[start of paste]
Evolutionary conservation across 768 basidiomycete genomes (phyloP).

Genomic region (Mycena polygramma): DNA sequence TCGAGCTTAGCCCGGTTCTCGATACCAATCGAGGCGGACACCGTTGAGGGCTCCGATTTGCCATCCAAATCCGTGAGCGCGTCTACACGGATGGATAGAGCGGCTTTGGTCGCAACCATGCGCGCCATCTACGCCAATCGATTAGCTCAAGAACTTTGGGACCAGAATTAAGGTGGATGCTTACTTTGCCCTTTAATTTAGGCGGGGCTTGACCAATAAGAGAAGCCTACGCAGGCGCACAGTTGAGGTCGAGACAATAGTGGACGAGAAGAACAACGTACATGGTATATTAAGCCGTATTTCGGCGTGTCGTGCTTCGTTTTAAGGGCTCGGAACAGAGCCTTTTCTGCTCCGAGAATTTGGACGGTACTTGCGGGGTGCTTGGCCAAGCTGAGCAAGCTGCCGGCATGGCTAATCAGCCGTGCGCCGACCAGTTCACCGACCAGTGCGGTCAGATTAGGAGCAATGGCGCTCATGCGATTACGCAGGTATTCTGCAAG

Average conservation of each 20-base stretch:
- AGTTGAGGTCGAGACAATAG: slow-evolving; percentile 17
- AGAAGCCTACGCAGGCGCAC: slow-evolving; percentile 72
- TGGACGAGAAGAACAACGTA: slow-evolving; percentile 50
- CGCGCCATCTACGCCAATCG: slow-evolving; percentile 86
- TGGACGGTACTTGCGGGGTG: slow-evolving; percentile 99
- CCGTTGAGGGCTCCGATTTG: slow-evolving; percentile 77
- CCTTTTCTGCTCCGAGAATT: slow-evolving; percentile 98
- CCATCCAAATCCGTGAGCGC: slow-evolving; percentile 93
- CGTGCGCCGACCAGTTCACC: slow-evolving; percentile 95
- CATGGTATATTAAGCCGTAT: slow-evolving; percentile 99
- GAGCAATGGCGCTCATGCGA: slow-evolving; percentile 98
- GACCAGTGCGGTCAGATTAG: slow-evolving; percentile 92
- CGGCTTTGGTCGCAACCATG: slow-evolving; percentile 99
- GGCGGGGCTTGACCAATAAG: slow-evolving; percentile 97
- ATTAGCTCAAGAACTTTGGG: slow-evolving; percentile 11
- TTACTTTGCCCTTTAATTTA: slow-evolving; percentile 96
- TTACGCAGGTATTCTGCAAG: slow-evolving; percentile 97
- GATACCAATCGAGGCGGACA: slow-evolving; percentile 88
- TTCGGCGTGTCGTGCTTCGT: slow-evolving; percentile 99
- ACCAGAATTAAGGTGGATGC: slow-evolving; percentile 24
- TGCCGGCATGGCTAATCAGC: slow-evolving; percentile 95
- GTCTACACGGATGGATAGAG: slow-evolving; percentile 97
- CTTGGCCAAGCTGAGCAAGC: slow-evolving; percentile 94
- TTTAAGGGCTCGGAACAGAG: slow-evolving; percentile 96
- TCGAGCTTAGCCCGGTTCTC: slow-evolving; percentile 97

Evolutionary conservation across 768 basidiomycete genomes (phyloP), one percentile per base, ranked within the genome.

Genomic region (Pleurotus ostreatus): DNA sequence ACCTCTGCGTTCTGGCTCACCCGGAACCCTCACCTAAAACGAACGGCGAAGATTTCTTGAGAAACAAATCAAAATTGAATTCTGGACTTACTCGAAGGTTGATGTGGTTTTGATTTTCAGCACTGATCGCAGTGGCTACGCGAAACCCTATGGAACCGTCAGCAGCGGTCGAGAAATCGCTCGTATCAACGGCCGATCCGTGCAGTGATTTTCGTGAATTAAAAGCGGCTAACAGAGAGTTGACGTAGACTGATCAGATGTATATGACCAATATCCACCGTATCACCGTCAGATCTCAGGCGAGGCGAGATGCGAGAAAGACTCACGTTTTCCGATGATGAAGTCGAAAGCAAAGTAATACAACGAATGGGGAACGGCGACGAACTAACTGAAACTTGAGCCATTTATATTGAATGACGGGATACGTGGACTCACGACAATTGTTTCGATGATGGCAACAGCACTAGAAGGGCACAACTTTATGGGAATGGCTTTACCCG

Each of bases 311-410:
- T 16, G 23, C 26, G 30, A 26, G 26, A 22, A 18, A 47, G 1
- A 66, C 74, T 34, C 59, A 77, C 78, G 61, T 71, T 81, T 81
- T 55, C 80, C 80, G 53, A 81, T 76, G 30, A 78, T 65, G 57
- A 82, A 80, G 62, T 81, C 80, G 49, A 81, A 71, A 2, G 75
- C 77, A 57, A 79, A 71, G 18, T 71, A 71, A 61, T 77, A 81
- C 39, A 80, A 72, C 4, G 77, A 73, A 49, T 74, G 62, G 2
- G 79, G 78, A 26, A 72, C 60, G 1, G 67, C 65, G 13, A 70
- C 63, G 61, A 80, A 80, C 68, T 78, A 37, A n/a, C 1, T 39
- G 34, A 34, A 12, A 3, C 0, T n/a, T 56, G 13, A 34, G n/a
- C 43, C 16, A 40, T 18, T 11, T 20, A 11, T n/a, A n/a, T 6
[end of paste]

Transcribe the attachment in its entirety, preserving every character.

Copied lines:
Evolutionary conservation across 768 basidiomycete genomes (phyloP).

Genomic region (Mycena polygramma): DNA sequence TCGAGCTTAGCCCGGTTCTCGATACCAATCGAGGCGGACACCGTTGAGGGCTCCGATTTGCCATCCAAATCCGTGAGCGCGTCTACACGGATGGATAGAGCGGCTTTGGTCGCAACCATGCGCGCCATCTACGCCAATCGATTAGCTCAAGAACTTTGGGACCAGAATTAAGGTGGATGCTTACTTTGCCCTTTAATTTAGGCGGGGCTTGACCAATAAGAGAAGCCTACGCAGGCGCACAGTTGAGGTCGAGACAATAGTGGACGAGAAGAACAACGTACATGGTATATTAAGCCGTATTTCGGCGTGTCGTGCTTCGTTTTAAGGGCTCGGAACAGAGCCTTTTCTGCTCCGAGAATTTGGACGGTACTTGCGGGGTGCTTGGCCAAGCTGAGCAAGCTGCCGGCATGGCTAATCAGCCGTGCGCCGACCAGTTCACCGACCAGTGCGGTCAGATTAGGAGCAATGGCGCTCATGCGATTACGCAGGTATTCTGCAAG

Average conservation of each 20-base stretch:
- AGTTGAGGTCGAGACAATAG: slow-evolving; percentile 17
- AGAAGCCTACGCAGGCGCAC: slow-evolving; percentile 72
- TGGACGAGAAGAACAACGTA: slow-evolving; percentile 50
- CGCGCCATCTACGCCAATCG: slow-evolving; percentile 86
- TGGACGGTACTTGCGGGGTG: slow-evolving; percentile 99
- CCGTTGAGGGCTCCGATTTG: slow-evolving; percentile 77
- CCTTTTCTGCTCCGAGAATT: slow-evolving; percentile 98
- CCATCCAAATCCGTGAGCGC: slow-evolving; percentile 93
- CGTGCGCCGACCAGTTCACC: slow-evolving; percentile 95
- CATGGTATATTAAGCCGTAT: slow-evolving; percentile 99
- GAGCAATGGCGCTCATGCGA: slow-evolving; percentile 98
- GACCAGTGCGGTCAGATTAG: slow-evolving; percentile 92
- CGGCTTTGGTCGCAACCATG: slow-evolving; percentile 99
- GGCGGGGCTTGACCAATAAG: slow-evolving; percentile 97
- ATTAGCTCAAGAACTTTGGG: slow-evolving; percentile 11
- TTACTTTGCCCTTTAATTTA: slow-evolving; percentile 96
- TTACGCAGGTATTCTGCAAG: slow-evolving; percentile 97
- GATACCAATCGAGGCGGACA: slow-evolving; percentile 88
- TTCGGCGTGTCGTGCTTCGT: slow-evolving; percentile 99
- ACCAGAATTAAGGTGGATGC: slow-evolving; percentile 24
- TGCCGGCATGGCTAATCAGC: slow-evolving; percentile 95
- GTCTACACGGATGGATAGAG: slow-evolving; percentile 97
- CTTGGCCAAGCTGAGCAAGC: slow-evolving; percentile 94
- TTTAAGGGCTCGGAACAGAG: slow-evolving; percentile 96
- TCGAGCTTAGCCCGGTTCTC: slow-evolving; percentile 97

Evolutionary conservation across 768 basidiomycete genomes (phyloP), one percentile per base, ranked within the genome.

Genomic region (Pleurotus ostreatus): DNA sequence ACCTCTGCGTTCTGGCTCACCCGGAACCCTCACCTAAAACGAACGGCGAAGATTTCTTGAGAAACAAATCAAAATTGAATTCTGGACTTACTCGAAGGTTGATGTGGTTTTGATTTTCAGCACTGATCGCAGTGGCTACGCGAAACCCTATGGAACCGTCAGCAGCGGTCGAGAAATCGCTCGTATCAACGGCCGATCCGTGCAGTGATTTTCGTGAATTAAAAGCGGCTAACAGAGAGTTGACGTAGACTGATCAGATGTATATGACCAATATCCACCGTATCACCGTCAGATCTCAGGCGAGGCGAGATGCGAGAAAGACTCACGTTTTCCGATGATGAAGTCGAAAGCAAAGTAATACAACGAATGGGGAACGGCGACGAACTAACTGAAACTTGAGCCATTTATATTGAATGACGGGATACGTGGACTCACGACAATTGTTTCGATGATGGCAACAGCACTAGAAGGGCACAACTTTATGGGAATGGCTTTACCCG

Each of bases 311-410:
- T 16, G 23, C 26, G 30, A 26, G 26, A 22, A 18, A 47, G 1
- A 66, C 74, T 34, C 59, A 77, C 78, G 61, T 71, T 81, T 81
- T 55, C 80, C 80, G 53, A 81, T 76, G 30, A 78, T 65, G 57
- A 82, A 80, G 62, T 81, C 80, G 49, A 81, A 71, A 2, G 75
- C 77, A 57, A 79, A 71, G 18, T 71, A 71, A 61, T 77, A 81
- C 39, A 80, A 72, C 4, G 77, A 73, A 49, T 74, G 62, G 2
- G 79, G 78, A 26, A 72, C 60, G 1, G 67, C 65, G 13, A 70
- C 63, G 61, A 80, A 80, C 68, T 78, A 37, A n/a, C 1, T 39
- G 34, A 34, A 12, A 3, C 0, T n/a, T 56, G 13, A 34, G n/a
- C 43, C 16, A 40, T 18, T 11, T 20, A 11, T n/a, A n/a, T 6